Amanda hit fresh air and didn’t stop growing and thrived beautifully with no major health issues and today over 32yrs later I am a proud grandmother of 2 beautiful grandchildren. I still remember the emotions I went through as I had never heard of any babies being born that early and really didn’t know what to expect. It was a roller coast ride at first but I was very lucky that Amanda thrived. The nurses were wonderful and encouraging and I was very thankful to them all for looking after my daughter when I wasn’t there.
Aisha and Aaliyah ~ 31w+5d
6 weeks after we lost Yasminah, I went back to my naturopath and told her everything that had happened. I started taking supplements again in an effort to cleanse my body and give it the best possible chance to have another child. No one could ever replace Yasminah, but we needed to have something to hope for, a child to hold in our arms, not just our hearts. After everything that we had personally been through we weren’t going to wait a moment longer to fulfill our dream of a large family.
On the 1st June 2009 we found out I was pregnant again, 10 weeks after losing Yasminah, we couldn’t believe it had happened so easily and so soon. We received mixed reactions from family and friends. Some assumed because we were having another child, that we had moved on, others said it was too soon but mostly people were happy for us. No one can tell you when the right time is to have another baby, it’s a very personal decision after you’ve experienced a loss and one that only you can make. One month later on the 1st July, 3 days before our son’s 2nd birthday we had our first ultrasound and discovered we were going to have TWINS!! The sonographer cried, I cried and my husband laughed, we just couldn’t believe it! It was an amazing feeling. It felt incredible to know that 2 little lives were growing inside of me, but at the same time I was terrified something would happen to them.
The pregnancy was wonderful. We told our son he was going to have two babies to play with. Approaching our 20 week morphology scan was nerve racking. We had to hope and pray that everything would be OK. Thankfully there were 2 strong heartbeats, 20 little fingers and 20 little toes and we were doubly blessed with identical twin GIRLS.
I was monitored as a high risk pregnancy, because of our previous loss and carrying identical twins. As a result I had frequent ultrasounds to monitor the babies growth and development. During our 28 week ultrasound, it was discovered that our little girls were growing at a different rate. The Doctors explained to me and my husband that they had something called Twin to Twin Transfusion Syndrome (TTTS) which only occurs in identical twins. We were very lucky that the girls only had a mild case and developed this later in pregnancy as the chances of survival are dramatically improved in late onset TTTS. It was a bit of shock as they explained that they may be born premature depending on how the rest of the pregnancy progressed.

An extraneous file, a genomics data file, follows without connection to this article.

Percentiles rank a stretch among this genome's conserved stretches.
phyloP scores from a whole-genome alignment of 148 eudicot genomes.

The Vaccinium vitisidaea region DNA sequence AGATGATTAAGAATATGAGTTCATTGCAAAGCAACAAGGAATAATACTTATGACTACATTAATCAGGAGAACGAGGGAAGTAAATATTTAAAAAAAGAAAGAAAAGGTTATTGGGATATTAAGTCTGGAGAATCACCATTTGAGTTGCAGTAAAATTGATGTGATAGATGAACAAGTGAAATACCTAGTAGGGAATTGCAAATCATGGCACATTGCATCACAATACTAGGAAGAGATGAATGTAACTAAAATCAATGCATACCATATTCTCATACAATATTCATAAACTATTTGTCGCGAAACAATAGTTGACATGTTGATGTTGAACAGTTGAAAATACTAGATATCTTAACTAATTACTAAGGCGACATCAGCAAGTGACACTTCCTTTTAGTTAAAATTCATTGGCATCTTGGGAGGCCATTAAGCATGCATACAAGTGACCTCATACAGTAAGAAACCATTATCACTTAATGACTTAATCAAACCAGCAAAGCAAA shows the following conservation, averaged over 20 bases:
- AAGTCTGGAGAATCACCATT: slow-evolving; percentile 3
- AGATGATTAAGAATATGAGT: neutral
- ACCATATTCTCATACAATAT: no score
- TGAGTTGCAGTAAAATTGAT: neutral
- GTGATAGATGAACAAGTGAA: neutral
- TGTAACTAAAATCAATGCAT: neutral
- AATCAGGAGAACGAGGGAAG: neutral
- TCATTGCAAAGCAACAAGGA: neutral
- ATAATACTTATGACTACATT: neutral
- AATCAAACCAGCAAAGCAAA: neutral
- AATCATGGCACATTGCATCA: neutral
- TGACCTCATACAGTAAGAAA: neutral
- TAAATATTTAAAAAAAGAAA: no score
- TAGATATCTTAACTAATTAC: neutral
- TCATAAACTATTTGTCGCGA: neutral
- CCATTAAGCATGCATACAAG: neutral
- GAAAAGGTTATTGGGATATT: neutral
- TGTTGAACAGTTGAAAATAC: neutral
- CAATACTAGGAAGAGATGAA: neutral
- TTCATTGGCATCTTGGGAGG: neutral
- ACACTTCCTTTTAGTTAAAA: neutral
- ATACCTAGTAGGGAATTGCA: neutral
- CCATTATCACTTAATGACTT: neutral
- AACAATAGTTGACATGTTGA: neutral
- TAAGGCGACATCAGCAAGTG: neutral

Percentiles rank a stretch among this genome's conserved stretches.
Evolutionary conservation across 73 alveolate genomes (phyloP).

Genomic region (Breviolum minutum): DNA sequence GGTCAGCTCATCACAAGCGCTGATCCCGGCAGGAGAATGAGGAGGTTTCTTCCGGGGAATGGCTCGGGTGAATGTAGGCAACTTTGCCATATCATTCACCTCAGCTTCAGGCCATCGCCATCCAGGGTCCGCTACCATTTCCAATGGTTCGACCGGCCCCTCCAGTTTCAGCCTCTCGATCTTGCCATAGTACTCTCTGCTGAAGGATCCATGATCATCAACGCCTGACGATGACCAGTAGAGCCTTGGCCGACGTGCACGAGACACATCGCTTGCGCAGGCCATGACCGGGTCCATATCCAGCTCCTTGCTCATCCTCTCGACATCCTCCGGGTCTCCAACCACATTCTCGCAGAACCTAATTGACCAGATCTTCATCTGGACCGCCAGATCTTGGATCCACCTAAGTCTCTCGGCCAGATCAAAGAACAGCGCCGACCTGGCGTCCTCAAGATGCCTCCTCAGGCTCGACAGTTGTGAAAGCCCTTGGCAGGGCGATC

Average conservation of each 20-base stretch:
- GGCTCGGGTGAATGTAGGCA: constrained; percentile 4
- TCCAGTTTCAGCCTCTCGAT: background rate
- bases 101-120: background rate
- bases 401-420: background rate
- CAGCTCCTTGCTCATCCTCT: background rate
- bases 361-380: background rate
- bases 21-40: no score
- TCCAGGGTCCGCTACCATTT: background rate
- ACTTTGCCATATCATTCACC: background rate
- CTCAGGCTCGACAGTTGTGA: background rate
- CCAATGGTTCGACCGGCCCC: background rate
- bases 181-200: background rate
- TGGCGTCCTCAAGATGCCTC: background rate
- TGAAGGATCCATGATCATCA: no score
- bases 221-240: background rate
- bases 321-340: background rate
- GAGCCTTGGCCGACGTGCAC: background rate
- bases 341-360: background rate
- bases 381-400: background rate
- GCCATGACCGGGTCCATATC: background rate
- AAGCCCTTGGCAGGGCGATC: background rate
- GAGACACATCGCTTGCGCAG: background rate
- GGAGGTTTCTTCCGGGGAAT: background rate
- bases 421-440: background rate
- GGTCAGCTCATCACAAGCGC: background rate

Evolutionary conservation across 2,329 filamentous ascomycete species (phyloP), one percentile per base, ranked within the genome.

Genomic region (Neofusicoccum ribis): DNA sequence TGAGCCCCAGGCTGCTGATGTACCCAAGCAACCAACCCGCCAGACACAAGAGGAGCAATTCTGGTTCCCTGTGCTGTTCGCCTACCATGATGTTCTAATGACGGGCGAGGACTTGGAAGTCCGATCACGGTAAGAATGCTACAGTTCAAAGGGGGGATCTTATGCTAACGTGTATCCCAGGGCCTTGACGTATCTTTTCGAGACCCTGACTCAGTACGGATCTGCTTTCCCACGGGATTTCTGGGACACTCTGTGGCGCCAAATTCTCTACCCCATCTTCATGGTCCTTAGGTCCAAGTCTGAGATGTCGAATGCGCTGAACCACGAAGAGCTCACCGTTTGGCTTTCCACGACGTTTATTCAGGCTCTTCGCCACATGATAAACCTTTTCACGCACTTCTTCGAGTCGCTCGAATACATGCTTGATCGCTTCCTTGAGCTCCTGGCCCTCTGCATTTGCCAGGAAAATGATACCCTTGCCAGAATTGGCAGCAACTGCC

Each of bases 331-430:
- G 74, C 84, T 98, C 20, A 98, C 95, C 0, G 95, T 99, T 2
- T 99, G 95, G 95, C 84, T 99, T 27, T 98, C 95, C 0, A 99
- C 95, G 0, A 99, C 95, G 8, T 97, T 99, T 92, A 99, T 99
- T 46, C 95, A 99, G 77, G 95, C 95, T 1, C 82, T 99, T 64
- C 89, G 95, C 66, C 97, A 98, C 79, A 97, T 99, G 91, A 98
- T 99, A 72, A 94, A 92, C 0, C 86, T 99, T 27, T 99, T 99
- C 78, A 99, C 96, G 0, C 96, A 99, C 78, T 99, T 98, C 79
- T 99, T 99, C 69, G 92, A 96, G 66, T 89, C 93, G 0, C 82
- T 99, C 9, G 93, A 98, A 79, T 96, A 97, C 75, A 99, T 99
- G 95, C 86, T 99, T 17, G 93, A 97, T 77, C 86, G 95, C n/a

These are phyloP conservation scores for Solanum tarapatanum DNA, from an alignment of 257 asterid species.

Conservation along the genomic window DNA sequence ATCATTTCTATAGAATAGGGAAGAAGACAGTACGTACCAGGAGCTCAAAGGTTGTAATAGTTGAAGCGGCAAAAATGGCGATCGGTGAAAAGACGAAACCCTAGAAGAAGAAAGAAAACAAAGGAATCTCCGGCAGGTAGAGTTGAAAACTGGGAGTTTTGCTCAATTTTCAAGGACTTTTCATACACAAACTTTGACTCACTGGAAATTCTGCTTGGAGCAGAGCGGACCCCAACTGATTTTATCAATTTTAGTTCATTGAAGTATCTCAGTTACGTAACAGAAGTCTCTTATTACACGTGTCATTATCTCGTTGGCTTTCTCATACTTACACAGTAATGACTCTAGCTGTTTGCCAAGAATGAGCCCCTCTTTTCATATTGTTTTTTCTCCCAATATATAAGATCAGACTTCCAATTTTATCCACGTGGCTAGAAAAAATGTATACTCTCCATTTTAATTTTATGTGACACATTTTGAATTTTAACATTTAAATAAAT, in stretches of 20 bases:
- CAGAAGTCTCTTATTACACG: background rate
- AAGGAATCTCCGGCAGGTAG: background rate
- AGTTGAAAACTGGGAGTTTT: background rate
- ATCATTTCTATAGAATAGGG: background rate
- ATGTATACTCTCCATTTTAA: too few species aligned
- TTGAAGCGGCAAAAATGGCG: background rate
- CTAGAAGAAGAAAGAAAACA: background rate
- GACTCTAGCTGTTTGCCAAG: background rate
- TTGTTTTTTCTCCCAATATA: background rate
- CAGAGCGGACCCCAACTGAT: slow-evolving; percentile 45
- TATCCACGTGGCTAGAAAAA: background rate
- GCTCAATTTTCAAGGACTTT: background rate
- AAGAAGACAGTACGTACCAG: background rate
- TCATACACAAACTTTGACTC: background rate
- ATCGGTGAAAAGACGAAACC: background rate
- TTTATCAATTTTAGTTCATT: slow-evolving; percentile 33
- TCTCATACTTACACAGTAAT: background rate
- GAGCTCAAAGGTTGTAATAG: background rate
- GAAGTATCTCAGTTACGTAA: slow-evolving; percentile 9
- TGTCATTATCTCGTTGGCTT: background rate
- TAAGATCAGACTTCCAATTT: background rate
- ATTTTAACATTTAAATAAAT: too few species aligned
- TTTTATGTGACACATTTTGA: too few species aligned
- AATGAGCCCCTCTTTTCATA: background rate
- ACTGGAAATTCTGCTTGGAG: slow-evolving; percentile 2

Twin to Twin Transfusion Syndrome (TTTS) is a disease of the placenta (or afterbirth) that affects identical twin pregnancies. TTTS affects identical twins (or higher multiple gestation’s) who share a common monochorionic placenta. The shared placenta contains abnormal blood vessels which connect the umbilical cord and circulations of the twins. The common placenta may also be shared unequally by the twins. The events in pregnancy that lead to TTTS are all random. TTTS is not hereditary or genetic, nor caused by anything the parents did or did not do. TTTS can happen to anyone.
From this point on we had fortnightly growth scans to closely monitor their development. I had been experiencing a few braxton hick contractions the day before my 32 week appointment. I wasn’t too concerned as they weren’t getting closer or painful. Being very heavily pregnant with twins, and at a stage where I felt like I had to carry my belly because it was so big, the added pressure didn’t help my bladder. I decided to visit the bathroom before leaving to go to the shops and this was a decision that would save my babies lives. When I went there was blood, it wasn’t a lot, but it was enough to scare me to death. I immediately told my husband, then I called the birthing suite. The told me to pack my bags and come straight in.
Upon arriving at the hospital I was taken to a room and monitors were placed on my belly. Twin B’s heart rate was over 200bpm. She was in distress and we were told it was important they get the babies out now. Contractions then started to get stronger and closer together, they hit hard and fast. By 10:30pm I had, had an epidural and was wheeled into theatre ready to have our baby girls.
Aisha Ann Aziz was born first at 11:53pm on the 16th December 2009, weighing a tiny 1554grams, 41cm long and head circumference of 29.5cm. She let out the most beautiful tiny cry, it was music to my ears. Aisha was breathing on her own.
I remember looking to my right at the clock on the wall and hoping and praying it wouldn’t take long for Aaliyah to be born and that she would be OK. I also really wanted our daughters to be born on the same day. Throughout my pregnancy people kept saying that they would be born across NYE and NYD, so different days and different years. Thankfully that didn’t happen.